Many businesses will pay their first instalment of provisional tax for the 2018-19 income year on August 28.
It’s important to settle what’s owed on this date. Inland Revenue (IRD) won’t hesitate in charging steep interest of 8.22 percent and late payment penalties if you don’t pay on time.
Cash flow can be a major obstacle to paying tax. As such, now is a good time to look at money coming in and going out of your business to ensure you can survive.
Ask customers if they can pay early and chase outstanding payments. Conversely, buy time if you owe suppliers money.
The usual stuff aside, what else should you be doing to manage cash flow and tax obligations if short on money?
If paying provisional tax on August 28 will be difficult (or you have a better use for the money), consider using an IRD-approved tax pooling intermediary.
An intermediary offers the flexibility to choose how and when you pay your income tax, without having to worry about late payment penalties. Their interest cost is up to 30 percent cheaper that what IRD charges for unpaid tax.
You can pay what you owe in instalments or defer full payment until later on.
Familiarise yourself with the recent provisional tax changes. Much of the guesswork of old and need to continuously re-estimate your liability throughout the year has been removed.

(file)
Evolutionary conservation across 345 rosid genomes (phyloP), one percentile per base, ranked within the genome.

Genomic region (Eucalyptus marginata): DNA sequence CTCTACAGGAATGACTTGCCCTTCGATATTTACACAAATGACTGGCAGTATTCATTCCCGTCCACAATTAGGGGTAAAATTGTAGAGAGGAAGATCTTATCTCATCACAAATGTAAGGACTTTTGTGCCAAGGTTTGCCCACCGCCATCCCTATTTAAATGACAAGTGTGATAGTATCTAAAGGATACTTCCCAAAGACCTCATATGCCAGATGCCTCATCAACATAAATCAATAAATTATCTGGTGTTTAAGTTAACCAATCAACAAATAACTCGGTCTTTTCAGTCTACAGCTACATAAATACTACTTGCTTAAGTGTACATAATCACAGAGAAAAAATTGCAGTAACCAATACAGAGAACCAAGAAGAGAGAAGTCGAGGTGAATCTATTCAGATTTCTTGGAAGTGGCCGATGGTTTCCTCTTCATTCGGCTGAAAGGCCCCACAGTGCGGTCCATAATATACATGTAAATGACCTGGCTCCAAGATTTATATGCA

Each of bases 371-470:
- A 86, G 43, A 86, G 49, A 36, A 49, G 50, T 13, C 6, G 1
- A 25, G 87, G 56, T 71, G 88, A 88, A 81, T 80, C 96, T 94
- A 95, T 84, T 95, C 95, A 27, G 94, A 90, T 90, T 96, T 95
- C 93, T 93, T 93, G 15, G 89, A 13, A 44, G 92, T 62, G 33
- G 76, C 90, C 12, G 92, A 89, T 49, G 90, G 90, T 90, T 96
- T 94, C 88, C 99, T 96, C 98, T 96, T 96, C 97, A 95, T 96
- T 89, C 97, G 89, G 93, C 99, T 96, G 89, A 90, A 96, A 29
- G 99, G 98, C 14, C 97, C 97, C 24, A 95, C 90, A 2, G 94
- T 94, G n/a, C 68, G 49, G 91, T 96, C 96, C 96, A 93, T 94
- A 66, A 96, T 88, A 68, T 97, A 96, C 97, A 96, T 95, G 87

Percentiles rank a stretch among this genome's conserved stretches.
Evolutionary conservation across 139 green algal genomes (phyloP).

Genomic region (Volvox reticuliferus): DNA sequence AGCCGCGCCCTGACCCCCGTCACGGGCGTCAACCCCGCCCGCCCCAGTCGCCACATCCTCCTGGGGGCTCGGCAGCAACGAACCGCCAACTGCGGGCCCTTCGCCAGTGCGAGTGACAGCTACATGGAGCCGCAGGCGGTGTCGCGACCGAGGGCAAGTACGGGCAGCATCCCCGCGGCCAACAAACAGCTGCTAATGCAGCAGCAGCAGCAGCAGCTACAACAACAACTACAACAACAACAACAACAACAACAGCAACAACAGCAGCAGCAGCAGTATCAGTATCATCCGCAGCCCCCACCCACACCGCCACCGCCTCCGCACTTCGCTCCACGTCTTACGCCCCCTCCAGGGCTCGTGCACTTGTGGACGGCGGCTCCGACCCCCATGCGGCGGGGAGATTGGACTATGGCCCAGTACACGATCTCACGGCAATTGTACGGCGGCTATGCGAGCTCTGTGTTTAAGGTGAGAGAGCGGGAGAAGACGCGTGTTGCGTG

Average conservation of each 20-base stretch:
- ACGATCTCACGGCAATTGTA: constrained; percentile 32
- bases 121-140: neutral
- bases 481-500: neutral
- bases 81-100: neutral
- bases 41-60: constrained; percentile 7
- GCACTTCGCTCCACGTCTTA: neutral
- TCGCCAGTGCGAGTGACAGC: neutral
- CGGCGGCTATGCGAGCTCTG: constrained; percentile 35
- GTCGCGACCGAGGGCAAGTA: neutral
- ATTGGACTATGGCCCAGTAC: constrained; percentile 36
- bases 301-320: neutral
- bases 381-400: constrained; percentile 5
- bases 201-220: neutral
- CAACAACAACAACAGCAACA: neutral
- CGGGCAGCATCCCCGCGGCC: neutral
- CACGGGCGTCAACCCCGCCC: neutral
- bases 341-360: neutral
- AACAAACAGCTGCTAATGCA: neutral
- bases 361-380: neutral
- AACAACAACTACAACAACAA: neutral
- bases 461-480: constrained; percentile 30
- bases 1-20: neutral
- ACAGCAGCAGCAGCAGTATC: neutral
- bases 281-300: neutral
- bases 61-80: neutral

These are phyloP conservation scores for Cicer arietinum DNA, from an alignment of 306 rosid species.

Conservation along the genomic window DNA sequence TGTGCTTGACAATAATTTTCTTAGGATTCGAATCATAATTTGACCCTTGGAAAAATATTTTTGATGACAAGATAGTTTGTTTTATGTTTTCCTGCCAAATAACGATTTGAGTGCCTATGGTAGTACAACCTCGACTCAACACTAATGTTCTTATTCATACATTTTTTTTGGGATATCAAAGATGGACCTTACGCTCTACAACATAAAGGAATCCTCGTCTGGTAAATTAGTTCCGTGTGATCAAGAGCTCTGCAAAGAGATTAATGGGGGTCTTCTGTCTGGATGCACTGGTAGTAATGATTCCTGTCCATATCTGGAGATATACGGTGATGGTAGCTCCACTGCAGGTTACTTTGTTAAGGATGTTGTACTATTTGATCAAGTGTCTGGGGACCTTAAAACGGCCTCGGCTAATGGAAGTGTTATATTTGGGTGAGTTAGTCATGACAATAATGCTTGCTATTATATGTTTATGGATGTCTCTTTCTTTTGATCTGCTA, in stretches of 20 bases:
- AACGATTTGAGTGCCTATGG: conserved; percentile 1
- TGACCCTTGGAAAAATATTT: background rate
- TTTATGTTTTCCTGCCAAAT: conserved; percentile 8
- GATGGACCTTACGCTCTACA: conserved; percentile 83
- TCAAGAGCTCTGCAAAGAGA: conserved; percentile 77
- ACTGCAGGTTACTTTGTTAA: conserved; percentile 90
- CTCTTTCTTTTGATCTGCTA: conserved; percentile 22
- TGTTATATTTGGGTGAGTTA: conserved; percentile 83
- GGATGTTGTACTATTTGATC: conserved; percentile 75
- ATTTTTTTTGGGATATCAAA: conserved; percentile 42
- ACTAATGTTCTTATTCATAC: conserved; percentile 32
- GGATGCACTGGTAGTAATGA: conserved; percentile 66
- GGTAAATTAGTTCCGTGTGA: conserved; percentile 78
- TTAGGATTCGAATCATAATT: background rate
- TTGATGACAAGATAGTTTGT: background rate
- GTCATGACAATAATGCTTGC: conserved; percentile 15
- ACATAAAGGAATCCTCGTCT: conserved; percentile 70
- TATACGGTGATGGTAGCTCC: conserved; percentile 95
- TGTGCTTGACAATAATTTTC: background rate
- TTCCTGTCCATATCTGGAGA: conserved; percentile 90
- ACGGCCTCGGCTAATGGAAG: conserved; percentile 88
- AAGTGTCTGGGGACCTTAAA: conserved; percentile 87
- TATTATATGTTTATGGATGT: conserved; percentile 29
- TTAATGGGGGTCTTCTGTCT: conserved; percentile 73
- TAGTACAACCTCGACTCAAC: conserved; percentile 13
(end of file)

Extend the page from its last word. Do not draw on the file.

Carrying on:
If you base your payments on how much tax you paid last year (this is called the uplift method), IRD won’t charge interest if your current liability ends up being higher. This is a good outcome if you expect this year to be on par or better than last year.
Be aware of the different options available to calculate provisional tax payments.
The uplift method suits those expecting their profitability to increase. It also suits those wanting certainty around what to pay as the liability is capped at the first two installments.
Those anticipating things to go the other way may wish to estimate their payments. Be warned: You must be certain the prior year’s result isn’t going to be repeated as IRD interest will apply on any underpaid provisional tax. You may also incur a shortfall penalty if IRD deems your estimates are too low.
As always, speak with your accountant. They can help you devise a strategy to manage your provisional tax payments and cash flow.
Chris Cunniffe is the chief executive of New Zealand’s largest tax pooling intermediary, Tax Management NZ, and the former head of the BNZ and Air New Zealand tax teams.